Palle Ellemann Consulting

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May 2010, article published in The Work Style Magazine by Palle Ellemann and Robert Levering (co-founder of Great Place to Work® Institute)

The biggest global economic recession since the 1930s has produced dozens of new management books talking about “the new rules of the game” and the new world order of business. In this environment, it is perhaps instructive to look at what can be learned from the recently announced lists of the Best Workplaces in 17 countries in Europe, as well the list of the 100 Best Workplaces in Europe.

Actually we see no signs of a new world order from these lists. In fact, many of the same companies we saw last year and the year before continue on the lists. In the top 10 of the two lists only one company out of 20 is new on the European lists. The results in the Trust Index® (the employee survey) are even better compared to last year and the 100 Best Workplaces in Europe have – again this year – on average managed to grow the business with double digits (15%).

One of the main reasons for why the Best Workplaces continue being so successful in creating great workplaces and great businesses is exactly consistency. Consistency and reliability are some of the main drivers for trust and this is more true than ever before. When we analyze the data from almost 300,000 European surveys this year, we see that the two statements related to employees’ perception of managers reliability are the two statements with the strongest correlation to the employees’ perception of a great place to work. In other words, that managers “walk the talk” is the single most important issue for employees these days.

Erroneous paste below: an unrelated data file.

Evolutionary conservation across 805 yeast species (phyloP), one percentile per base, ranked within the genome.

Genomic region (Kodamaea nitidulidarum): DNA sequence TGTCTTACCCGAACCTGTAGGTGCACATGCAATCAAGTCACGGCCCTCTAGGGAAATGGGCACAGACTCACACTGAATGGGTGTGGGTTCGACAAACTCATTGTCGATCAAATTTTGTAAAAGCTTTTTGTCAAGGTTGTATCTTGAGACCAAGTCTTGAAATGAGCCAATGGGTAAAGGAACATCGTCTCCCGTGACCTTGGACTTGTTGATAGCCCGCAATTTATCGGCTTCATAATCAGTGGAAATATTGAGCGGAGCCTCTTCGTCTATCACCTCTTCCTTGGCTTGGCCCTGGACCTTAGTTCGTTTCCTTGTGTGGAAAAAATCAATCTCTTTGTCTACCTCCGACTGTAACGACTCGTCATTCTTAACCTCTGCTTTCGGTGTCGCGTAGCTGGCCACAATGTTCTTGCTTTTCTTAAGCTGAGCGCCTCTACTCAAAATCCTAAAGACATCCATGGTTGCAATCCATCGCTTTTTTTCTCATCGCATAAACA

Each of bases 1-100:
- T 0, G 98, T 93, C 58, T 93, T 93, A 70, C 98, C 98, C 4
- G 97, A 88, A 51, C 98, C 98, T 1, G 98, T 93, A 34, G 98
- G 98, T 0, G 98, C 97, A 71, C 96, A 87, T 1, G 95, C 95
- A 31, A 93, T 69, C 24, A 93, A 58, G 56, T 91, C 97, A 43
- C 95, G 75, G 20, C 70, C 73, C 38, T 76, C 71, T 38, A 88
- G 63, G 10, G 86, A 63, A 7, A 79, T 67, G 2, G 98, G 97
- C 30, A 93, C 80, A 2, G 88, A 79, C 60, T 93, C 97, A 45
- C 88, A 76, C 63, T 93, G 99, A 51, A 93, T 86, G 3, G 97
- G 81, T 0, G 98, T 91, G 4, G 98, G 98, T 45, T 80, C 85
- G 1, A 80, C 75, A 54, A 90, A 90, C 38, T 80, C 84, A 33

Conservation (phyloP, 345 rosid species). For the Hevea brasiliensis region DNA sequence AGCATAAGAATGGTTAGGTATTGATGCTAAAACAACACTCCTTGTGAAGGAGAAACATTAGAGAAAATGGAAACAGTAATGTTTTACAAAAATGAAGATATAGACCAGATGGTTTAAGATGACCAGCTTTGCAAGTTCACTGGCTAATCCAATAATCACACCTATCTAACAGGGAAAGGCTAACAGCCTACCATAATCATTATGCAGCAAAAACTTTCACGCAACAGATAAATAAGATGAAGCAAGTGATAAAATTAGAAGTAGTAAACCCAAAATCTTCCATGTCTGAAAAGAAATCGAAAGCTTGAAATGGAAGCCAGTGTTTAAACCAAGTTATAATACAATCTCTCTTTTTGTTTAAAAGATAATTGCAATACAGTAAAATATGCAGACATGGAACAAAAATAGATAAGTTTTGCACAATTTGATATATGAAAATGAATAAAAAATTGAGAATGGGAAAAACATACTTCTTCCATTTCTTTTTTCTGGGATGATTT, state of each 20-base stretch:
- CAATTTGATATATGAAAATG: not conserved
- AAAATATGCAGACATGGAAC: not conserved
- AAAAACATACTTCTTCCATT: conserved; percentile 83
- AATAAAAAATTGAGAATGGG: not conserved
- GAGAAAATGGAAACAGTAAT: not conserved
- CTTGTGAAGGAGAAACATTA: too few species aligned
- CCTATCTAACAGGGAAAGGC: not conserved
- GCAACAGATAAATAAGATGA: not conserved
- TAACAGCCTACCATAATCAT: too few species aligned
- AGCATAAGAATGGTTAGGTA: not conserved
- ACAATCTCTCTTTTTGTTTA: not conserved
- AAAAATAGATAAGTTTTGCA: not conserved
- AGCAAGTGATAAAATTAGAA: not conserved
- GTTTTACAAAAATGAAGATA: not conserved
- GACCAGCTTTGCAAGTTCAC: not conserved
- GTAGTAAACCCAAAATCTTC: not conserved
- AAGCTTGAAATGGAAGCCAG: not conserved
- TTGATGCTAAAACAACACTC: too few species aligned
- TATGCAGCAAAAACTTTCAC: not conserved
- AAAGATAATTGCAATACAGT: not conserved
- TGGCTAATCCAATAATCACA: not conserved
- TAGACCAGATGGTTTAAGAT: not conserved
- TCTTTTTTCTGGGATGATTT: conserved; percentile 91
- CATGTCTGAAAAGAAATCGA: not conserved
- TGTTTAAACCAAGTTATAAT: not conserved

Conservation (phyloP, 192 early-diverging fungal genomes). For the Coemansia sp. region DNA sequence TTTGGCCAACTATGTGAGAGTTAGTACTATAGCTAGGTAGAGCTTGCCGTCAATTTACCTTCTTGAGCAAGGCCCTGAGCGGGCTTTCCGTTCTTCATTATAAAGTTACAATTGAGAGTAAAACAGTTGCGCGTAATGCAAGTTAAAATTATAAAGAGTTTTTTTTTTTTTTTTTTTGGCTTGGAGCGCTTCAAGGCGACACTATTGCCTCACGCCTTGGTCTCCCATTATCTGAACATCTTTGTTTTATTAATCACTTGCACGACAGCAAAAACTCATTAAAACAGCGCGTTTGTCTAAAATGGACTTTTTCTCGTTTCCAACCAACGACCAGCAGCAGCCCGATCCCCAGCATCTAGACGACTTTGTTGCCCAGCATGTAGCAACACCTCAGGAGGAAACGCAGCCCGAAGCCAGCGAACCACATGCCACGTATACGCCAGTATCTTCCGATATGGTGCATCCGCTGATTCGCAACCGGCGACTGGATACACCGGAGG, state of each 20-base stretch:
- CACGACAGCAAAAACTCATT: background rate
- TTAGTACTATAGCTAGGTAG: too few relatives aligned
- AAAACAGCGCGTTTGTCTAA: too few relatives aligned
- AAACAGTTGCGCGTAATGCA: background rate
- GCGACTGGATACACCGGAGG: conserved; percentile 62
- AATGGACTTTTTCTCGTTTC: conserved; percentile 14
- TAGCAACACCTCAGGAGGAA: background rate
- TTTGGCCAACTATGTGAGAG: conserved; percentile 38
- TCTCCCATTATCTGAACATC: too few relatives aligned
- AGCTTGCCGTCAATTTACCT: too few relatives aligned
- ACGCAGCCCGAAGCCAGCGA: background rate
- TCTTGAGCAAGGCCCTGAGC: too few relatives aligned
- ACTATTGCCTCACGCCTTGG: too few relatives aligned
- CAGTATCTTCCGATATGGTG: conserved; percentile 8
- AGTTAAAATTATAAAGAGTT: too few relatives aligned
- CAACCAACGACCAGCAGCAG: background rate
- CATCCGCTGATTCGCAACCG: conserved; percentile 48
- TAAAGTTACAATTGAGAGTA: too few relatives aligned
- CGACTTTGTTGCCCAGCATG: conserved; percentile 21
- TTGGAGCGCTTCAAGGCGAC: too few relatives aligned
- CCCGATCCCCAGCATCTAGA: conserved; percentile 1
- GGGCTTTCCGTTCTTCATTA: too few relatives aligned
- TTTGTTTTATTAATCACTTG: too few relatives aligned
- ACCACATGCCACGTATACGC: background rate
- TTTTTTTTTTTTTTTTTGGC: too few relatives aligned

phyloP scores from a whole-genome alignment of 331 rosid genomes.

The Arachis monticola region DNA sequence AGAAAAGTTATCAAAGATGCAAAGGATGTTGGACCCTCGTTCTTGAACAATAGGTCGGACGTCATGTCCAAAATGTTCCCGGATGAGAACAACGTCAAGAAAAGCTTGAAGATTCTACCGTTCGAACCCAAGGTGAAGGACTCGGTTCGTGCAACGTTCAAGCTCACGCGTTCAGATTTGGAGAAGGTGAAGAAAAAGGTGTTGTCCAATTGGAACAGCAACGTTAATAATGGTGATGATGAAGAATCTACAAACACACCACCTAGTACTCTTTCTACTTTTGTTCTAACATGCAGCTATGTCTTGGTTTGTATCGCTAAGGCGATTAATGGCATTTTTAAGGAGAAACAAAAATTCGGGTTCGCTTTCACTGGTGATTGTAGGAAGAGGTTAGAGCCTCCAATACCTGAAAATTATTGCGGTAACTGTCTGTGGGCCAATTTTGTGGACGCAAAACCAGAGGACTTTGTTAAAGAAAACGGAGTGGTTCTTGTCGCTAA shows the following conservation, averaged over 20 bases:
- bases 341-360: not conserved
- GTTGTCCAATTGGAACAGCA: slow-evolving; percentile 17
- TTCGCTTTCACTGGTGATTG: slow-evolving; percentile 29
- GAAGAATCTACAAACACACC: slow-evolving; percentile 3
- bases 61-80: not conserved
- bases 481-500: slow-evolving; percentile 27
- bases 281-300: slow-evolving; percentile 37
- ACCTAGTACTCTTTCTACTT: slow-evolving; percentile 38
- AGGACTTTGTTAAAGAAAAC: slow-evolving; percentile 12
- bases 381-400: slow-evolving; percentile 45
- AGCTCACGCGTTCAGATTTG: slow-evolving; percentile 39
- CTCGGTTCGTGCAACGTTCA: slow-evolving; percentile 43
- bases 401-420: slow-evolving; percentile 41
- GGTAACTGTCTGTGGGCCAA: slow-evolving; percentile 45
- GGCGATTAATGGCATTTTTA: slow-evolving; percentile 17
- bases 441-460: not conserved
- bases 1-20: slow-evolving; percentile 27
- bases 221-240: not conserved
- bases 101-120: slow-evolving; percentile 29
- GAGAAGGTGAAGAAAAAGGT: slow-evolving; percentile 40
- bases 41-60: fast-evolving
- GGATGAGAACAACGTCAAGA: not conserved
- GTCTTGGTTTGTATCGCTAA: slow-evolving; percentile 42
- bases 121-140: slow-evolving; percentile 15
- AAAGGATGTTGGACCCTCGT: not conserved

This is not surprising taking the insecurity of the market into consideration. People have been looking at their managers and leaders to see if the good intentions in the value systems written on the website and the strategy plans presented at the town hall meetings would hold true when times get tough. The good news for leaders is that a crisis situation is a golden opportunity to show leadership in action, because if you as a leader “pass the test” under such stress and pressure from stock market and other stakeholders, then the employee response tends to be positive. This seems to be the reason why the scores of the Best continue to improve during these times – their leaders have been tested and proven to follow through on what they say.

So the news is not that everything has changed and the Best Workplaces in Europe have earned their recognition, because they have been the first-movers to make changes. On the contrary, the Best Workplaces are good at doing exactly what they said yesterday and the day before.